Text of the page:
As I sat here wolfing into a streaky bacon sandwich after my short, I mean super intense, workout at the gym, I began to think about what I was going to have for dinner.
Naturally, this thought put me in mind of my faithful readers who, undoubtedly, would love to hear what’s usually on the menu in Korea!
Well ladies and gents, look no further because I can tell you, having now had a full three months experience in the country.
First off, we have to decide what we’re in the mood for because Korean restaurants come in a variety of cooking styles and dishes available. Before any of you get clever, dog is not often on the menu and the popularity of this delicacy is in major decline. However, once I find a place that serves it I’ll report back.
There I go again, putting my readers before my morals. Who am I kidding I’m running low on both of those.
So, our first option is: Traditional Korean
Traditional Korean restaurants are wonderful, often requiring diners to sit on the floor at low tables. This seems mind-boggling to us Western folk as we are used to seating our delicate posteriors on cushioned thrones designed to make us feel sophisticated while shoveling whatever was put in front of us down our gullets.
So once you’ve settled carefully on the floor, and found the least uncomfortable way to stash your knees while sitting cross-legged without upsetting the entire table, it’s time to order.
Now, on my first weekend in Korea my boss took me to such a restaurant with her family and asked “Emmet, what would you like as your main meal?” “Oh. God. Do I make up something and pretend I know even one smidgen of Korean cuisine?” I thought desperately. Luckily for me, Jina elaborated “Rice or noodles? Which do you prefer?” Thank God I didn’t begin to ramble or ask for something Japanese.
I opted for rice which meant the main dish for the whole table was to be rice. “Emmet, are you trying to tell us that rice is a main dish over there? What about the meat??” I hear the screams of shock from the Irish among you but don’t worry folks there is meat involved.
Meat and vegetables all come in the form of ‘side dishes’, which is the Korean way to serve food. This is mostly because food is meant to be shared here. Mealtimes are not the individual plates of food piled high for each diner but rather a communal and social event. I really enjoy the sharing aspect of food here as you get to taste so many different dishes without having to commit to eating the whole thing, which when you are finicky like I am, this is a great boon.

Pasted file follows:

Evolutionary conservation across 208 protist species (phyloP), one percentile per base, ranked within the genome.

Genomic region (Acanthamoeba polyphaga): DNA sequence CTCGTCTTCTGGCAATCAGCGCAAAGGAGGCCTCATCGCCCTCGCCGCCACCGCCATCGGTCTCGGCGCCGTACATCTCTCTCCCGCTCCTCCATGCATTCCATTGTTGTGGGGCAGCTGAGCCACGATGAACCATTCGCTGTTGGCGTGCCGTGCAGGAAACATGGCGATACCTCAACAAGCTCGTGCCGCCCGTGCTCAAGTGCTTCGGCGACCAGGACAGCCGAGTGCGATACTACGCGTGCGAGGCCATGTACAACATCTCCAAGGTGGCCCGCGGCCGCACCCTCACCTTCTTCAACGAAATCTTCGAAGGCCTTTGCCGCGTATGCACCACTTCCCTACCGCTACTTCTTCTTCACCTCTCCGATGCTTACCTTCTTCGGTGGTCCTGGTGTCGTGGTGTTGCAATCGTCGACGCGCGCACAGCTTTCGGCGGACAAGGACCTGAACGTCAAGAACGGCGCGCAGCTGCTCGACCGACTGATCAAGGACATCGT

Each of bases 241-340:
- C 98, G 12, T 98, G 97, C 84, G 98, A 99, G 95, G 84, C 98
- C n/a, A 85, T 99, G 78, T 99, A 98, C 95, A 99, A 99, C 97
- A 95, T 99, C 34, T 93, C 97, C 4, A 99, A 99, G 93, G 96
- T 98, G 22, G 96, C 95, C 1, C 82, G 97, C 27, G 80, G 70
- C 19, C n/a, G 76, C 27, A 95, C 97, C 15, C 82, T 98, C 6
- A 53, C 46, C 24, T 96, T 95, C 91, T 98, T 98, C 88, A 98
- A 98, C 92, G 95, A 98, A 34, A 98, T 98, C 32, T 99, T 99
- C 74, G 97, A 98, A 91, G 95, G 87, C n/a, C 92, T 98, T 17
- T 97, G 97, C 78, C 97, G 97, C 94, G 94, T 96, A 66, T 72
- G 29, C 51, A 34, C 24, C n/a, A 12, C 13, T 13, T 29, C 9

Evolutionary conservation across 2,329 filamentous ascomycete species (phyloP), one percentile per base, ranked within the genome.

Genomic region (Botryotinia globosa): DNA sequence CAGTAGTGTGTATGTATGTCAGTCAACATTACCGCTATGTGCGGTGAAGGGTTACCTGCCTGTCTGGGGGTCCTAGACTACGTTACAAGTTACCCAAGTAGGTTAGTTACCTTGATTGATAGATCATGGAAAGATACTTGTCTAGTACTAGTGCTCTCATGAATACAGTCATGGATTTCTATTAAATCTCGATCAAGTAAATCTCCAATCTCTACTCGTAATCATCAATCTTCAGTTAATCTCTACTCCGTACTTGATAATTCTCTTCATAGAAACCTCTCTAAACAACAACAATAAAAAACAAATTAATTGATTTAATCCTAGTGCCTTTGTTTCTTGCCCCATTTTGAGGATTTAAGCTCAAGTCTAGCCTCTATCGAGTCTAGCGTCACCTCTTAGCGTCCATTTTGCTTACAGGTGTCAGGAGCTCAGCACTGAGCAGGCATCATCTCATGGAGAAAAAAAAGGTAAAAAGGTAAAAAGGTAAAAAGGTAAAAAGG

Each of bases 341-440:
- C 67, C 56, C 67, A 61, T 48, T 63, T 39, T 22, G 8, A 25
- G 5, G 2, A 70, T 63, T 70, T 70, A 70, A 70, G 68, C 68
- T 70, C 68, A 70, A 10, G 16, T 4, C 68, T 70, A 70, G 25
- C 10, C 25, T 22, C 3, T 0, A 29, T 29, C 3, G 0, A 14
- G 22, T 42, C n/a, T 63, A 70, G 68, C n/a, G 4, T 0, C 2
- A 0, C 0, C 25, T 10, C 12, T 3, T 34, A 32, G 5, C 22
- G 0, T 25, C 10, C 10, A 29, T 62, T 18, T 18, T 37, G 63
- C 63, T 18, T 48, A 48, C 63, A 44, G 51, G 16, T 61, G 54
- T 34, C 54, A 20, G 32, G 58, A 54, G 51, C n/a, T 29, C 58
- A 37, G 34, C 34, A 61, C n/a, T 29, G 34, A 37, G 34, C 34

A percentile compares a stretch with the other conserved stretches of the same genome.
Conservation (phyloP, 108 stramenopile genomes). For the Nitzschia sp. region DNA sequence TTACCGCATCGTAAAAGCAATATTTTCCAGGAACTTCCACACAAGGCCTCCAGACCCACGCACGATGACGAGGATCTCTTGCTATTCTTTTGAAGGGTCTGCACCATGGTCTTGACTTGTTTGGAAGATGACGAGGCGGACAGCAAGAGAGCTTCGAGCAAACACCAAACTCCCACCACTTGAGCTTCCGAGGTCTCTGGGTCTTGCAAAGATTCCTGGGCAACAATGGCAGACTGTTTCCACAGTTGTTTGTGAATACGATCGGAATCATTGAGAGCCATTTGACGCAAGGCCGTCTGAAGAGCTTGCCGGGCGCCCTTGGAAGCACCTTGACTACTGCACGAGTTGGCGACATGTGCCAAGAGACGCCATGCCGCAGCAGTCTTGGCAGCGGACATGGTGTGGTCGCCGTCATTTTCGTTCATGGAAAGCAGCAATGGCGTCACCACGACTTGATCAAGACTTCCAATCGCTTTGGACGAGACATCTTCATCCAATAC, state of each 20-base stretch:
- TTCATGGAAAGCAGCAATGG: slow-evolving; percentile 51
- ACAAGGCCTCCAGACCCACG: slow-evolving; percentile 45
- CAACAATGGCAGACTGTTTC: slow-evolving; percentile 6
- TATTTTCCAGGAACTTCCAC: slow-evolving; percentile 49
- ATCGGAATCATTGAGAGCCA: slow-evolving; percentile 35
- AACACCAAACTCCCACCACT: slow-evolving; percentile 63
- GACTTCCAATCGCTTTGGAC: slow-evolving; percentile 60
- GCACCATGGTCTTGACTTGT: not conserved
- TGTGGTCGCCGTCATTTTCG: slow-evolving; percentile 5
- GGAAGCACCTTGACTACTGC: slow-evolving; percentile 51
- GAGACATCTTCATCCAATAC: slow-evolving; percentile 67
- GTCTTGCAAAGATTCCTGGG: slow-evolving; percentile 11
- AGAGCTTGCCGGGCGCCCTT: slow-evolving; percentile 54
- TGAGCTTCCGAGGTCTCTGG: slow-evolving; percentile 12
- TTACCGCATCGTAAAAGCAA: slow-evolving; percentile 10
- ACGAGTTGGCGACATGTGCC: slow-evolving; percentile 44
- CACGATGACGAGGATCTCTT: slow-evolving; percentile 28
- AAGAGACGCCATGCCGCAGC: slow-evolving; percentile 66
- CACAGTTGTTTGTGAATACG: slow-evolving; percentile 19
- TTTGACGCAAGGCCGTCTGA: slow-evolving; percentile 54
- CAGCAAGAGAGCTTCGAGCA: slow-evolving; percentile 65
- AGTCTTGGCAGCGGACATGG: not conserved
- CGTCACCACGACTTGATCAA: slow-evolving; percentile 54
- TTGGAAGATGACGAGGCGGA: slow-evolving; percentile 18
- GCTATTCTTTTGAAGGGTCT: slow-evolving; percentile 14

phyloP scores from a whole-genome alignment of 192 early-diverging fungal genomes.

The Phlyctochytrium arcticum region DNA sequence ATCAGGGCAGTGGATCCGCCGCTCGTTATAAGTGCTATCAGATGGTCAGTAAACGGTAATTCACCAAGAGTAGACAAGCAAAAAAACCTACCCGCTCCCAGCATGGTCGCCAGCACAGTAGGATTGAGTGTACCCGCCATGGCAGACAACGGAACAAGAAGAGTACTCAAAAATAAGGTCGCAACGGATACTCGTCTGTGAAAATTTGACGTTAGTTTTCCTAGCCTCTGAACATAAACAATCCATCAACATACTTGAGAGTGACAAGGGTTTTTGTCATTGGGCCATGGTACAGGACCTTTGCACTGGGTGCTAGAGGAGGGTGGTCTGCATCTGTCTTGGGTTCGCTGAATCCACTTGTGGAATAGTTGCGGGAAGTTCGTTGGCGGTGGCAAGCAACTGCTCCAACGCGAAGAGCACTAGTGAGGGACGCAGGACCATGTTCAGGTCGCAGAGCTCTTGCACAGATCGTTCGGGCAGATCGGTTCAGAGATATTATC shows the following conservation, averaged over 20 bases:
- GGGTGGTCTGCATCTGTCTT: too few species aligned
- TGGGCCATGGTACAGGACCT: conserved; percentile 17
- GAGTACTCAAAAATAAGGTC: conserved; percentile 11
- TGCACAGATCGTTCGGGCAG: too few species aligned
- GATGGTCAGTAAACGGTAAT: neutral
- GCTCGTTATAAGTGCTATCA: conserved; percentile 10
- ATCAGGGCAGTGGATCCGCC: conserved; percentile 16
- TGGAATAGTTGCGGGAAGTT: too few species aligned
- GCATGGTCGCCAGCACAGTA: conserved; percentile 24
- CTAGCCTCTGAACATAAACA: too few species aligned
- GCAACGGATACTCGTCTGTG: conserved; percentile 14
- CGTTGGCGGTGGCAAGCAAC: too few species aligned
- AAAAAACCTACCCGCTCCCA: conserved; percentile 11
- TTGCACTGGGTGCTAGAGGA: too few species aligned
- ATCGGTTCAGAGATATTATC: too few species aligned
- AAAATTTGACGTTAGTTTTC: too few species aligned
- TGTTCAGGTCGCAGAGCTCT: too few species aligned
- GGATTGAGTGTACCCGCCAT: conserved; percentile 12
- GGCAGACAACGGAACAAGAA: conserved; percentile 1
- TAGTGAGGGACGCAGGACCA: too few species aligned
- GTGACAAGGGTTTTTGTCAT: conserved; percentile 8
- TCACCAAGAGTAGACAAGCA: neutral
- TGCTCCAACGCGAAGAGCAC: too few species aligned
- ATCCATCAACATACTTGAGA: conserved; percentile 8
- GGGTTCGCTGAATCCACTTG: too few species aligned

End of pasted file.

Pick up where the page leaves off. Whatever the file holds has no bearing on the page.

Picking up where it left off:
As to what the side dishes are that varies from place to place and depends on what you actually order. There are some staples however, such as kimchi, bean sprouts, and pickled versions of myriad vegetables.
Kimchi, for the uninitiated, is fermented cabbage covered in red pepper sauce which can range from pleasantly bitter to “Oh merciful hour I’ve ingested some lava”.
Honorable mention for tofu soup and just plain tofu which often make cameos on the dinner table too.
Overall, traditional Korean food is only something I enjoy when I have someone to translate the menu and do the ordering.
Next up, we’ve got: Korean Barbecue.
Korean barbecue is one of my favorite types of restaurant here, mostly because usually going to barbecue means drinking, and we all know how wonderfully the two can be paired. Also, barbecue is generally reasonably priced.
Did I forget to mention the barbecue is smack bang in the middle of your table? I was never trusted with so much responsibility in a restaurant in my life, and I’ve worked in a few!
Therefore, barbecue is not just delicious but manly as hell to boot!
Once again we can see the side dishes all around the barbecue. The kimchi is hidden in the background.
In a barbecue restaurant your main choice is the cut of the meat you get to cook, because most places will specialize in only one type meat so you will have already chosen if it’s beef or pork or whatever else on the menu.
Here, we have a pork barbecue that Emma, J and I visited on J’s first weekend in Korea when Emma came to visit from Cheongju. This is also the infamous night of norebanging.
Barbecue is great, but when you eat it too often, the novelty of burning your food to cinders because you were too busy drinking soju, begins to wear off.
Finally, for now at least, we have the Chicken and Beer option, which is a quick and easy option for a lazy Friday evening after working all week.
There’s a bit of the Ronseal effect on this one, whereby it does exactly as it says on the tin. It’s chicken and beer, there’s not much I can explain. I shall try nonetheless, given as I am to the adage of why use one word when you can use one hundred.
The chicken and beer places tend to have small menus with different group options allowing you to cater for a large or small group and an appropriate amount of alcohol for a low price.
The chicken comes battered and served in a basket of greasy goodness with some spicy sauces and probably some pepper power in the batter. Good thing the beer is cold! This is, perhaps, the best there is to be said for Korean beer however.
So there you have it folks: a quick guide to what I’m eating in Korean restaurants. Of course there are other options as Koreans always eat with alcohol so every bar will offer some side dishes, and not to mention the bustling business of street food.
All of which will be seen here at some indeterminate point in the future!